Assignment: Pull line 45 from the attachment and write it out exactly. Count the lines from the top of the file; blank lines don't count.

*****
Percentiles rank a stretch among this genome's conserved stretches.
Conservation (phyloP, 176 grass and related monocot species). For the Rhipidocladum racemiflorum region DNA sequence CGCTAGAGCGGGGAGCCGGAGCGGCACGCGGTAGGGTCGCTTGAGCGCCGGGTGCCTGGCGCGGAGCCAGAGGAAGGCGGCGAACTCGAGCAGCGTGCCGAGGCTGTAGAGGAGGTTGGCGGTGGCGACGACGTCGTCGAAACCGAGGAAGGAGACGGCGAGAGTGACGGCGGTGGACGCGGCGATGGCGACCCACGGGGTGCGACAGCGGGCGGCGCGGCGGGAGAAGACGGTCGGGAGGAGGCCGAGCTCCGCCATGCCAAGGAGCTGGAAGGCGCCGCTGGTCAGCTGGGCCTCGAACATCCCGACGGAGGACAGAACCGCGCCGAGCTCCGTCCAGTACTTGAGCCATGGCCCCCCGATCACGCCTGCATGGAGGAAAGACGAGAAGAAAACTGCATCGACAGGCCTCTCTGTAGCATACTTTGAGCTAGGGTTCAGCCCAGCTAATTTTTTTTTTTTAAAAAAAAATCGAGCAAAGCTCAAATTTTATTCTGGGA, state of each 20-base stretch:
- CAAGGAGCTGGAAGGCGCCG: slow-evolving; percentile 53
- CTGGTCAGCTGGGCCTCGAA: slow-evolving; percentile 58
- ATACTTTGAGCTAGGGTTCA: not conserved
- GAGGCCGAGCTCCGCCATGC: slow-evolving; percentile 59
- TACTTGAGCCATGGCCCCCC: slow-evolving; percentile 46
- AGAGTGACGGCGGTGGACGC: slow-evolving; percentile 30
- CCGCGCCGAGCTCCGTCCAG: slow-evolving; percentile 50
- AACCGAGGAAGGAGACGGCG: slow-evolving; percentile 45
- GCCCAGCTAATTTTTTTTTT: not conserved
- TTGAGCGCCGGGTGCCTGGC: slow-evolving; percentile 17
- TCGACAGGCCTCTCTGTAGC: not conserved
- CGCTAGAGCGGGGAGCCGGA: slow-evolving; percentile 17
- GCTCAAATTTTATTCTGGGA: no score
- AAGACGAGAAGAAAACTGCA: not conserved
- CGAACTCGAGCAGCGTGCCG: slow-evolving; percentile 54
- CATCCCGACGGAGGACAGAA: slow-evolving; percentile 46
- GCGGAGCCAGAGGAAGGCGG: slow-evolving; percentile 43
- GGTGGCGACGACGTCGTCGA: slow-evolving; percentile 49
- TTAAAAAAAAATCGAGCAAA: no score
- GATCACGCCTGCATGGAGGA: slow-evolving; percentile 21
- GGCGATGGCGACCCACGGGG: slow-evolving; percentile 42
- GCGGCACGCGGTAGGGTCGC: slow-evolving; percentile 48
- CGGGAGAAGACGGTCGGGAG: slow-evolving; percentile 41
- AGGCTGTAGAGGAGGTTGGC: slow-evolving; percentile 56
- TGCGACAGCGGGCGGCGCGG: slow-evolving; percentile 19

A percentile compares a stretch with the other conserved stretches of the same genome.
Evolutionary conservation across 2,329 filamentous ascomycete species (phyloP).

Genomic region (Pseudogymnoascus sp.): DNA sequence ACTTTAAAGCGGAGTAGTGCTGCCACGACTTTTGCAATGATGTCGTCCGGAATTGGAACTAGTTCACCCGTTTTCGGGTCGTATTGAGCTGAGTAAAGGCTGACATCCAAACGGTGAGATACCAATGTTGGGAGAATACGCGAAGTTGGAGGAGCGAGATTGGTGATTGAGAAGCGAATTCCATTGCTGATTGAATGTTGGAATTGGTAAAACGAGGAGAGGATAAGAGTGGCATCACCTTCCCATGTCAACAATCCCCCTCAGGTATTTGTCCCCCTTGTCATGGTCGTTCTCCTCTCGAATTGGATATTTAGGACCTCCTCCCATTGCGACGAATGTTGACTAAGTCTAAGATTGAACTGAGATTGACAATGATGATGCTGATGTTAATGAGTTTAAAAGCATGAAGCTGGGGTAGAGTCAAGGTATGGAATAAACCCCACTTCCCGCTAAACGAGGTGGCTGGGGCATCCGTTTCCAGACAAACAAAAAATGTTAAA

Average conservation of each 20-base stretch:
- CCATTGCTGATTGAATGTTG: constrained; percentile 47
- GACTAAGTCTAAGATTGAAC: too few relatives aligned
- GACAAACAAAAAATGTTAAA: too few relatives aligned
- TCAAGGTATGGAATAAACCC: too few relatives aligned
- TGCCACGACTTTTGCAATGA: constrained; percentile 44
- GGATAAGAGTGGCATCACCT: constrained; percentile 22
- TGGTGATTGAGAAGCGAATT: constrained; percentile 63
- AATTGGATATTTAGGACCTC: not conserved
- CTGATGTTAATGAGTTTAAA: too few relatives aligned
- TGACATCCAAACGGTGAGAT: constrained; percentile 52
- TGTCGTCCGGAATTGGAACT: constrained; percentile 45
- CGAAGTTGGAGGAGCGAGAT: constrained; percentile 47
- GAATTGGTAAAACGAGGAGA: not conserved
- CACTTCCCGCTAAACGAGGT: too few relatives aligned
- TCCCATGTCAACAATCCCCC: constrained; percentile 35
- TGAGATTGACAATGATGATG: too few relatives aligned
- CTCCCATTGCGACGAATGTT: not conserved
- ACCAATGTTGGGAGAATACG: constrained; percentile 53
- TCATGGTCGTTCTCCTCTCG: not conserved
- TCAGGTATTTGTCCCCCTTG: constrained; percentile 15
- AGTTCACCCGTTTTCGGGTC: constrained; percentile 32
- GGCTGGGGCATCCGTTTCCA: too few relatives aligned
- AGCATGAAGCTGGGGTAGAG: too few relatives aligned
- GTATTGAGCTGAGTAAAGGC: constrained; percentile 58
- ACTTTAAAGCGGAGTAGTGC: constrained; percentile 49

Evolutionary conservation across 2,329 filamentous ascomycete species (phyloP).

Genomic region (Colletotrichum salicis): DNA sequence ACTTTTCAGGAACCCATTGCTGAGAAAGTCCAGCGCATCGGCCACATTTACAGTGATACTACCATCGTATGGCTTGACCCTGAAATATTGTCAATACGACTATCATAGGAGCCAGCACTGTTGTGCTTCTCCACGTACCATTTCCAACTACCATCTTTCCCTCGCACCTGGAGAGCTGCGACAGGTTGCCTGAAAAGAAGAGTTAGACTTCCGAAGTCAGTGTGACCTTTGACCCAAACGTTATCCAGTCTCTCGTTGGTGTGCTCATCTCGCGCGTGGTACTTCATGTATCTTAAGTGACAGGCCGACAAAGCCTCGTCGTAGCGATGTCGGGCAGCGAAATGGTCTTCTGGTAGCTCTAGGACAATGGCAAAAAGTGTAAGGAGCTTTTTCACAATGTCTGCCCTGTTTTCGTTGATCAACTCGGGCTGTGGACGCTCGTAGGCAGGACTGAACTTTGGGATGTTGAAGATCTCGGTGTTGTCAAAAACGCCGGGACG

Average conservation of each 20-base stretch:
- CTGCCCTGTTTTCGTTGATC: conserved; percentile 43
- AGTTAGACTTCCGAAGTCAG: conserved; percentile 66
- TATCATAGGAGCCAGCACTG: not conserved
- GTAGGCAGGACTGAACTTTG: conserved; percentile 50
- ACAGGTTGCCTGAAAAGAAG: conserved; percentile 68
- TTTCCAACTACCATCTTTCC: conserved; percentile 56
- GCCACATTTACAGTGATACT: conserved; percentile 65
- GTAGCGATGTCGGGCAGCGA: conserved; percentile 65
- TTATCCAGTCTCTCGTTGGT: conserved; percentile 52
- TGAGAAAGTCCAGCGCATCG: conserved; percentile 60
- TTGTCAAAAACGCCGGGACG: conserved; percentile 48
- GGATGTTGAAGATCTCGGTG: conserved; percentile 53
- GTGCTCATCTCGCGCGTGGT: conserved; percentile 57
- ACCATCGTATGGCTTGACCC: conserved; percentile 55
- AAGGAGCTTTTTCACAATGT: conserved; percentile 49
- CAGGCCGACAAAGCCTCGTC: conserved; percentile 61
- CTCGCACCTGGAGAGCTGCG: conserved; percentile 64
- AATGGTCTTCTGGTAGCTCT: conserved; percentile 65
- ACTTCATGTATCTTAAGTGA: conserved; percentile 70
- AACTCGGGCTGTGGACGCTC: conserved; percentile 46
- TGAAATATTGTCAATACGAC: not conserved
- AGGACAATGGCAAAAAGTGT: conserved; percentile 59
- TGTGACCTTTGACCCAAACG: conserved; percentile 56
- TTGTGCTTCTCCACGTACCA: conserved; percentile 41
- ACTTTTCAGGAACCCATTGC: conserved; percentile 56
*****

- CACTTCCCGCTAAACGAGGT: too few relatives aligned